school (laughs). I was kicked out of school. I actually remembered then, having
to go back home you know to explain with my reports, report card form. My mum
came back home early you know what it’s like in Nigeria. Like my mum drives and as your parents would normally turn
into the streets and from the top of the road you could hear the horn beeping
Pom! Pom!! Pom!!!. Exactly, so I was very familiar with the sound of my mum’s
horn. So she came home early from work. She worked at the Lagos University Teaching
passed away about two years ago….and so I remembered trembling thinking ‘ooh my
God’. She came early and asked for my report card. I gave it to her (laughs)
actually, stupid me when I got home the first thing I did was to ravage the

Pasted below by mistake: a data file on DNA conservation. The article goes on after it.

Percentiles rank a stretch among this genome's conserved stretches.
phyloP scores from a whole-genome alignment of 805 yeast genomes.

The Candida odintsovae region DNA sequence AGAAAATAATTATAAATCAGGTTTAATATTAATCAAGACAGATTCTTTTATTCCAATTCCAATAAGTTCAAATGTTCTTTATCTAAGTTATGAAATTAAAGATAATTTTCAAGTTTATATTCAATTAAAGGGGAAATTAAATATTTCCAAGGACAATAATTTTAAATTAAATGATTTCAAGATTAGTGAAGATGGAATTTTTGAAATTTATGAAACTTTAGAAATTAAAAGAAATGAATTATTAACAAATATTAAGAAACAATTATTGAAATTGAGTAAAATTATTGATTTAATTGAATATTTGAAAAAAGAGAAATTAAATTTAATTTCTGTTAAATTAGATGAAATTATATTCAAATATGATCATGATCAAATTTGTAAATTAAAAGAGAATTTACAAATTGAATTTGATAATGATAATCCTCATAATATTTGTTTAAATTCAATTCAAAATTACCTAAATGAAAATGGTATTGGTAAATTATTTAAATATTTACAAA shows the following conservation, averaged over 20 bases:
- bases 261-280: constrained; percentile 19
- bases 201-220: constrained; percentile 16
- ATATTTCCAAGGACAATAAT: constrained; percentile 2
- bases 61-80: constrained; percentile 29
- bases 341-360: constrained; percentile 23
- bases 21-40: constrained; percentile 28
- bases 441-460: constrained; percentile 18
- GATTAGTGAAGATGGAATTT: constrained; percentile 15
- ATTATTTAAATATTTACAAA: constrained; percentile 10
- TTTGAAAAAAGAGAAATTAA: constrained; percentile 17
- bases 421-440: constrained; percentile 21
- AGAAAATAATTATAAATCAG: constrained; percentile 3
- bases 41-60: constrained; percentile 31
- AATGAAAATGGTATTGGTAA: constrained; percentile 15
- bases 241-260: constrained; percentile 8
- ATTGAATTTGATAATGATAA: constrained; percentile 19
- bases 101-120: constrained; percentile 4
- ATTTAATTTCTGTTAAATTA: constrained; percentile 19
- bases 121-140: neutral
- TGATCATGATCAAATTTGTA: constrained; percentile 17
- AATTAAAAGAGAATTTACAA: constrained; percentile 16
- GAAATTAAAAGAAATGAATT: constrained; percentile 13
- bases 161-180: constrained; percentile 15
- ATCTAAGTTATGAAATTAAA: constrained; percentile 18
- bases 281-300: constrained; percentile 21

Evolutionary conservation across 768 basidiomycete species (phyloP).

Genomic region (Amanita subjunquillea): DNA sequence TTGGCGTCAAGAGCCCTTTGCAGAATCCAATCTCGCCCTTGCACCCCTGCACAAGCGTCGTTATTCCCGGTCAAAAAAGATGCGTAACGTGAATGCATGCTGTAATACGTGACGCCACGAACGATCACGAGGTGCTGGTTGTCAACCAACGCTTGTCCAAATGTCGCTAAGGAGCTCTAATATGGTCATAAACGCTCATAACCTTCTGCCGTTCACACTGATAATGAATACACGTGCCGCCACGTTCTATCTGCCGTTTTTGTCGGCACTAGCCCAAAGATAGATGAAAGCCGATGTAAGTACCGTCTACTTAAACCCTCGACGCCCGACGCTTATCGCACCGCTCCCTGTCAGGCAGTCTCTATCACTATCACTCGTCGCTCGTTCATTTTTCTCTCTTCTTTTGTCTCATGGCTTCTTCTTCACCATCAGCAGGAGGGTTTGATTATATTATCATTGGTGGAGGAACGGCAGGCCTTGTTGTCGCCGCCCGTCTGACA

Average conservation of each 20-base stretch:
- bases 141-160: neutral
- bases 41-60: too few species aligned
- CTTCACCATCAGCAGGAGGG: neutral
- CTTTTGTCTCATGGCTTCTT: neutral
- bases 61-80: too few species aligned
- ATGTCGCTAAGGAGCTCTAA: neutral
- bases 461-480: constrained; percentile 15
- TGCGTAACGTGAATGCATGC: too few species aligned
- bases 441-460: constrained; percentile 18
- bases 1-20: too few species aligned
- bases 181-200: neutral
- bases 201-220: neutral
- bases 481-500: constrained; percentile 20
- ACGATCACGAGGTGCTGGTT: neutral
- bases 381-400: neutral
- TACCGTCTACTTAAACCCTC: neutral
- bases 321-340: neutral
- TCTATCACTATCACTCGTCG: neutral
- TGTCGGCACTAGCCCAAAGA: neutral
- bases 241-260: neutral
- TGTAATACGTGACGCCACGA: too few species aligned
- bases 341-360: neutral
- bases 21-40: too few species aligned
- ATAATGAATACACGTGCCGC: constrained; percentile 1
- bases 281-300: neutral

kitchen ‘cos I was very hungry; which is not the sort of thing you should be
doing in that kind of situation. Actually you should be down as meek as a lamb.
Anyway she looked at my report and completely lost it, she got really upset,
angry. Anyway, that’s how I ended up going to a boarding school in Ikere Ekiti, Ondo State (Now Ekiti State). I was out there repeating the fourth
form. And you know what it is like in a Boarding School learning to be sharp
and smart. It’s a different kettle of fish schooling out there.
For me, it’s
been quite different. Being in the middle of nowhere, like six or seven hours
drive, no planes, no trains or anything you are just left out there all on your
own to fend for yourself and learn how to survive. Even when there are promises
from friends like ‘don’t worry ma we will look after him’ and all that stuff
just to get some provisions for me was a problem. Anyway, I was in Ondo for two years and after that I
spent a year in Ogun State Polytechnic
doing my A-Levels. I now decided that next time I come to London I was going to